Trunking Basics

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Trunking radio systems are just a different way of using a set of frequencies in a more efficient manner then in the old conventional way. It used to be that each agency in a political sub-division would get some frequencies licensed to them, and then would use those discrete frequencies just for them. Since, there is a finite amount of available radio spectrum, this caused crowding and interference. The first way this interference was solved was by the use of CTCSS or DCS (more commonly called PL or DPL tones). These were either sub-audible or digitally encoded signals sent out at the same time as the radio signal carrying the voice and the radio receivers were set to only open squelch when the correct signal was received. This meant, for example, that two counties, near each other, could use the same frequency (lets say 155.2500) with different tones and would not normally interfere with each other. One organization could be using 155.2500 with a CTCSS tone of 114.8 Hz and in the next county over, another organization could be using 155.2500 with a CTCSS tone of 110.8 Hz and for the most part they would not hear each other.

While this type of radio usage proved to be a pretty good solution for a while, spectrum crowding, especially in urban areas, overwhelmed such solutions, hence the development of Trunking Radio Systems. To understand Trunking Radio Systems, you must first understand the concept of Repeater operation. This is fairly simple if you consider the

wider area to communicate with each other through the use of the repeater (called a Mobile Relay by the FCC). Once you understand how repeaters work, trunking is the next logical step.

Trunking is the use of several repeaters, on different frequencies in the same band, operating together under computer control to allow the pooling of resources for several agencies. The trunking radio, in a patrol car for example, is much more sophisticated than the simple transceiver (a transmitter-receiver) previously used in a single frequency or even a single repeater pair of frequencies. The trunking transceiver is a frequency agile radio capable of understanding signals it receives and changing frequencies, on the fly, based on those signals. All trunking radios operate in a similar manner although the type of trunking technology used by each type of trunking system differs greatly.

In the trunking radio environment, each agency is assigned one or more Talkgroups that the agency’s communication(s) will take place on. All agencies on the system will have different talkgroups but all will share the same pool of frequencies. For simplicity I will use an example of a Control Channel type of trunking system as an example. In this type of system, all the radios on the system (except the computer controlled set of repeaters of course) listen to a common Control Channel (CC) output frequency and transmit (initially) on a common CC input frequency, unless they are listening to a conversation on a talkgroup. Lets say that Patrolman Bob (from Podunk PD) wants to tell the dispatch office that he is now in service. The following actions take place in a very short time, much shorter than it takes you to read this. He picks up his microphone and keys the mike, his radio sends a signal on the CC input frequency, which the controlling computer understands as a request for a channel grant for the talkgroup assigned to Podunk PD, his radio then instantly goes back into receive mode. The computer looks at the system for an empty channel pair and issues that channel grant on a specific channel pair and sends that channel grant information out on the CC output channel. This channel grant information tells all radios on the system, if you are listening (monitoring) for communications on the Podunk PD talkgroup, change to channel pair XX on the system for a communication. All radios, tuned to Podunk PD’s talkgroup, including Patrolman Bob’s, then switch frequencies to that channel pair granted by the computer. Patrolman Bob’s radio, after changing frequencies, then goes back into transmit mode and he can start to talk. As he talks, all the radios monitoring the Podunk PD’s talkgroup are now listening on the assigned repeater output channel and are ready to talk on the assigned repeater input channel. This continues until Patrolman Bob has finished his transmission. On some types of systems, further communication may be on the initially assigned channel pair or it may move to another, but the process stays the same.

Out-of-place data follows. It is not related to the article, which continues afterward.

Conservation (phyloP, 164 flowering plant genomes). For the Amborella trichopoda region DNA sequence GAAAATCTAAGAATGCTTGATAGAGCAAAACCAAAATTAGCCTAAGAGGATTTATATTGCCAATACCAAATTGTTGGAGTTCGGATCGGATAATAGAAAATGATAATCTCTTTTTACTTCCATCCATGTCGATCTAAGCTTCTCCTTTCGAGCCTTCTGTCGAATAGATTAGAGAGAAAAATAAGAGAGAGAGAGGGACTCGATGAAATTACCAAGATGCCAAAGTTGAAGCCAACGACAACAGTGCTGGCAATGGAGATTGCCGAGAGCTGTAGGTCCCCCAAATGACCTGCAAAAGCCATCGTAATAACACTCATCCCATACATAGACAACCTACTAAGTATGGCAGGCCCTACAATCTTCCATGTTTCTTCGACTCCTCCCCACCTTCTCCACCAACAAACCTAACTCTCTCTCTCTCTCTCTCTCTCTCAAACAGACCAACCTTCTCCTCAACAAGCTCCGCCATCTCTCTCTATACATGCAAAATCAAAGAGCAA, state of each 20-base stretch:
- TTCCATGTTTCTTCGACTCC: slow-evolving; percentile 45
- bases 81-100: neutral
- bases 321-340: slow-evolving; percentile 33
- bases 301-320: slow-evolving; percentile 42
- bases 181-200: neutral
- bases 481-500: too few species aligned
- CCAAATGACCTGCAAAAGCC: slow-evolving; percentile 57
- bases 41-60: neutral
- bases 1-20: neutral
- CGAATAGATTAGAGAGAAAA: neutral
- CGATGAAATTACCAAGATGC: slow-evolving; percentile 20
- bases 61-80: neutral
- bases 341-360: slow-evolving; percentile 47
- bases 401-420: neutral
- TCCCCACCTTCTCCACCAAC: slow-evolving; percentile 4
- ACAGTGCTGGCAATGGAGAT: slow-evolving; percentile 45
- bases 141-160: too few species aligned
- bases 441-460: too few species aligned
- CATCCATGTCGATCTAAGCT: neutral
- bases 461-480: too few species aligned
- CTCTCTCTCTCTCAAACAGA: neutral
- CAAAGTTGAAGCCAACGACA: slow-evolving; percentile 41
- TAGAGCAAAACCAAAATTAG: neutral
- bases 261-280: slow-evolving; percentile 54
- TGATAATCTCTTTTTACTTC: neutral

Your trunk-tracking scanner is designed to follow those same instructions (except of course it ignores the instructions relative to the input side of the repeater pair) so that it will also follow the conversations by changing frequency to the repeater output frequency. As I said earlier, each type of trunking system operates a little differently, and some cannot be monitored by current trunk-tracking scanners at all. Please take a look at detail information in regard to the type of system that you are attempting to monitor and the instructions that come with your scanner in regard to that type of system.

--Lou Maag 14:32, 26 Dec 2004 (EST)